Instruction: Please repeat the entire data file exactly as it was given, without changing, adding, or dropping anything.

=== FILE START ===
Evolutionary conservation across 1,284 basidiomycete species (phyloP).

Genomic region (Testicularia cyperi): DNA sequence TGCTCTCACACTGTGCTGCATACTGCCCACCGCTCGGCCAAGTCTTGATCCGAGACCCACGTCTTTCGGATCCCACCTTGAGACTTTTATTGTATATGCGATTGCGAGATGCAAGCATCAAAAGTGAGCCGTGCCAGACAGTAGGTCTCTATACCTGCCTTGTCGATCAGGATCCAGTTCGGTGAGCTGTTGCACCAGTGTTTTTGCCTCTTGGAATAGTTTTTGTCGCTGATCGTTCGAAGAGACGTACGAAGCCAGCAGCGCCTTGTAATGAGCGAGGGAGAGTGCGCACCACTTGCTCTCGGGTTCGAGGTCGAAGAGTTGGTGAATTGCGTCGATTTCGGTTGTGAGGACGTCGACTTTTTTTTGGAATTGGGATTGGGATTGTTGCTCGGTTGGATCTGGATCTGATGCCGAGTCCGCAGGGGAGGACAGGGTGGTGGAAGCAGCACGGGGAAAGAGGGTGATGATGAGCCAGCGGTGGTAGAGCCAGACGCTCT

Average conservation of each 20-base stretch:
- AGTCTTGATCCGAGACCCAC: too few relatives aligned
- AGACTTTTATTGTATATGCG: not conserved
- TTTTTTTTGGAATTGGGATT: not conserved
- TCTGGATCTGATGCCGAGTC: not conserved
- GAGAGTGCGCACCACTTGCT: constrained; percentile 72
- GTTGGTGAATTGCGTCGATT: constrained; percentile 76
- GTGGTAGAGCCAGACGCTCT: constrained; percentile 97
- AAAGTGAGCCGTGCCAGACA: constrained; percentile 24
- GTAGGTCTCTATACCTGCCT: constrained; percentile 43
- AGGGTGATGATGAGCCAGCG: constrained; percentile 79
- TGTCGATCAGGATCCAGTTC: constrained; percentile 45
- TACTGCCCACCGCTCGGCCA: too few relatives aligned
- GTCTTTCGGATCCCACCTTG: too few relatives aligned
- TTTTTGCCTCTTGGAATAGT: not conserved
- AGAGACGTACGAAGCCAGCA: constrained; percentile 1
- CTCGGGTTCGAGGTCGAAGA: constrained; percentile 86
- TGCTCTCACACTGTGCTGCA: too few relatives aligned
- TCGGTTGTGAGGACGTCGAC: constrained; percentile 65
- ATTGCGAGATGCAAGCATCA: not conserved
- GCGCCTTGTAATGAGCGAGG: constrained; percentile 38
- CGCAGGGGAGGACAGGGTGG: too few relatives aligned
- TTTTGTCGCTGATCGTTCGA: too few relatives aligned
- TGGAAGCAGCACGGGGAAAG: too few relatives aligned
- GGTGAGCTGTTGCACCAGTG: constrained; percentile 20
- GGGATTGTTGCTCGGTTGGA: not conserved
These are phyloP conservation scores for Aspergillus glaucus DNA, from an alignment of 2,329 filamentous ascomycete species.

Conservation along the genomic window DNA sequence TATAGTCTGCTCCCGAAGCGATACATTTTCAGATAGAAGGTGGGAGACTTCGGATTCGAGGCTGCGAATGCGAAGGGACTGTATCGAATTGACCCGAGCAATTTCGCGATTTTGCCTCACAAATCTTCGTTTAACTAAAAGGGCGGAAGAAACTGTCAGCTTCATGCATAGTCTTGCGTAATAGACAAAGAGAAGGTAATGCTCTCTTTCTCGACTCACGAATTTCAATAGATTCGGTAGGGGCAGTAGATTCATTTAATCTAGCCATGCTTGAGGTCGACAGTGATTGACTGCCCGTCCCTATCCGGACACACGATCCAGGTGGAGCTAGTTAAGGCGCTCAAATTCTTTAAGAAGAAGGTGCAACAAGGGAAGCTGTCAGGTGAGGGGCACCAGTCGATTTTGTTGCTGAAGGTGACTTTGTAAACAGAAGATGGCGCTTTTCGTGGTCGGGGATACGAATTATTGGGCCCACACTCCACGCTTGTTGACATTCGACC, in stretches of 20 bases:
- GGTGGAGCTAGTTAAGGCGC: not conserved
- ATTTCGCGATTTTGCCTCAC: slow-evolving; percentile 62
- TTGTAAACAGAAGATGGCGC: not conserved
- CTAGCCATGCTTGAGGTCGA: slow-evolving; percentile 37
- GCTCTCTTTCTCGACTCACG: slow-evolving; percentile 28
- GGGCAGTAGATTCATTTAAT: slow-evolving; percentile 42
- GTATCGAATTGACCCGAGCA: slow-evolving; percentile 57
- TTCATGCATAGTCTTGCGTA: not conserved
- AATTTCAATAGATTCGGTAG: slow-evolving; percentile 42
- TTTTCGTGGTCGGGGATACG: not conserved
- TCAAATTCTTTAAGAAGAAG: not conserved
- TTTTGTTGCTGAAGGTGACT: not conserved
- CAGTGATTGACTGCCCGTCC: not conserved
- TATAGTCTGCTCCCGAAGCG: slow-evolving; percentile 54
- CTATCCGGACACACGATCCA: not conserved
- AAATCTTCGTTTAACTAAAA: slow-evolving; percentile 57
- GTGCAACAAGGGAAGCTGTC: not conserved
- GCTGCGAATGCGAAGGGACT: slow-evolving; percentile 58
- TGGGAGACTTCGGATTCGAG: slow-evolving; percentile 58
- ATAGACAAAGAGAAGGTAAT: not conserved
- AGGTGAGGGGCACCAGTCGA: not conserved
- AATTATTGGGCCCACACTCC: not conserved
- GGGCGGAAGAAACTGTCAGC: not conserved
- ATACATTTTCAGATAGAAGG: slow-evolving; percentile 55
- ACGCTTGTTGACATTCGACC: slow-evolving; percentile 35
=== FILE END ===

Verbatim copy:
Evolutionary conservation across 1,284 basidiomycete species (phyloP).

Genomic region (Testicularia cyperi): DNA sequence TGCTCTCACACTGTGCTGCATACTGCCCACCGCTCGGCCAAGTCTTGATCCGAGACCCACGTCTTTCGGATCCCACCTTGAGACTTTTATTGTATATGCGATTGCGAGATGCAAGCATCAAAAGTGAGCCGTGCCAGACAGTAGGTCTCTATACCTGCCTTGTCGATCAGGATCCAGTTCGGTGAGCTGTTGCACCAGTGTTTTTGCCTCTTGGAATAGTTTTTGTCGCTGATCGTTCGAAGAGACGTACGAAGCCAGCAGCGCCTTGTAATGAGCGAGGGAGAGTGCGCACCACTTGCTCTCGGGTTCGAGGTCGAAGAGTTGGTGAATTGCGTCGATTTCGGTTGTGAGGACGTCGACTTTTTTTTGGAATTGGGATTGGGATTGTTGCTCGGTTGGATCTGGATCTGATGCCGAGTCCGCAGGGGAGGACAGGGTGGTGGAAGCAGCACGGGGAAAGAGGGTGATGATGAGCCAGCGGTGGTAGAGCCAGACGCTCT

Average conservation of each 20-base stretch:
- AGTCTTGATCCGAGACCCAC: too few relatives aligned
- AGACTTTTATTGTATATGCG: not conserved
- TTTTTTTTGGAATTGGGATT: not conserved
- TCTGGATCTGATGCCGAGTC: not conserved
- GAGAGTGCGCACCACTTGCT: constrained; percentile 72
- GTTGGTGAATTGCGTCGATT: constrained; percentile 76
- GTGGTAGAGCCAGACGCTCT: constrained; percentile 97
- AAAGTGAGCCGTGCCAGACA: constrained; percentile 24
- GTAGGTCTCTATACCTGCCT: constrained; percentile 43
- AGGGTGATGATGAGCCAGCG: constrained; percentile 79
- TGTCGATCAGGATCCAGTTC: constrained; percentile 45
- TACTGCCCACCGCTCGGCCA: too few relatives aligned
- GTCTTTCGGATCCCACCTTG: too few relatives aligned
- TTTTTGCCTCTTGGAATAGT: not conserved
- AGAGACGTACGAAGCCAGCA: constrained; percentile 1
- CTCGGGTTCGAGGTCGAAGA: constrained; percentile 86
- TGCTCTCACACTGTGCTGCA: too few relatives aligned
- TCGGTTGTGAGGACGTCGAC: constrained; percentile 65
- ATTGCGAGATGCAAGCATCA: not conserved
- GCGCCTTGTAATGAGCGAGG: constrained; percentile 38
- CGCAGGGGAGGACAGGGTGG: too few relatives aligned
- TTTTGTCGCTGATCGTTCGA: too few relatives aligned
- TGGAAGCAGCACGGGGAAAG: too few relatives aligned
- GGTGAGCTGTTGCACCAGTG: constrained; percentile 20
- GGGATTGTTGCTCGGTTGGA: not conserved
These are phyloP conservation scores for Aspergillus glaucus DNA, from an alignment of 2,329 filamentous ascomycete species.

Conservation along the genomic window DNA sequence TATAGTCTGCTCCCGAAGCGATACATTTTCAGATAGAAGGTGGGAGACTTCGGATTCGAGGCTGCGAATGCGAAGGGACTGTATCGAATTGACCCGAGCAATTTCGCGATTTTGCCTCACAAATCTTCGTTTAACTAAAAGGGCGGAAGAAACTGTCAGCTTCATGCATAGTCTTGCGTAATAGACAAAGAGAAGGTAATGCTCTCTTTCTCGACTCACGAATTTCAATAGATTCGGTAGGGGCAGTAGATTCATTTAATCTAGCCATGCTTGAGGTCGACAGTGATTGACTGCCCGTCCCTATCCGGACACACGATCCAGGTGGAGCTAGTTAAGGCGCTCAAATTCTTTAAGAAGAAGGTGCAACAAGGGAAGCTGTCAGGTGAGGGGCACCAGTCGATTTTGTTGCTGAAGGTGACTTTGTAAACAGAAGATGGCGCTTTTCGTGGTCGGGGATACGAATTATTGGGCCCACACTCCACGCTTGTTGACATTCGACC, in stretches of 20 bases:
- GGTGGAGCTAGTTAAGGCGC: not conserved
- ATTTCGCGATTTTGCCTCAC: slow-evolving; percentile 62
- TTGTAAACAGAAGATGGCGC: not conserved
- CTAGCCATGCTTGAGGTCGA: slow-evolving; percentile 37
- GCTCTCTTTCTCGACTCACG: slow-evolving; percentile 28
- GGGCAGTAGATTCATTTAAT: slow-evolving; percentile 42
- GTATCGAATTGACCCGAGCA: slow-evolving; percentile 57
- TTCATGCATAGTCTTGCGTA: not conserved
- AATTTCAATAGATTCGGTAG: slow-evolving; percentile 42
- TTTTCGTGGTCGGGGATACG: not conserved
- TCAAATTCTTTAAGAAGAAG: not conserved
- TTTTGTTGCTGAAGGTGACT: not conserved
- CAGTGATTGACTGCCCGTCC: not conserved
- TATAGTCTGCTCCCGAAGCG: slow-evolving; percentile 54
- CTATCCGGACACACGATCCA: not conserved
- AAATCTTCGTTTAACTAAAA: slow-evolving; percentile 57
- GTGCAACAAGGGAAGCTGTC: not conserved
- GCTGCGAATGCGAAGGGACT: slow-evolving; percentile 58
- TGGGAGACTTCGGATTCGAG: slow-evolving; percentile 58
- ATAGACAAAGAGAAGGTAAT: not conserved
- AGGTGAGGGGCACCAGTCGA: not conserved
- AATTATTGGGCCCACACTCC: not conserved
- GGGCGGAAGAAACTGTCAGC: not conserved
- ATACATTTTCAGATAGAAGG: slow-evolving; percentile 55
- ACGCTTGTTGACATTCGACC: slow-evolving; percentile 35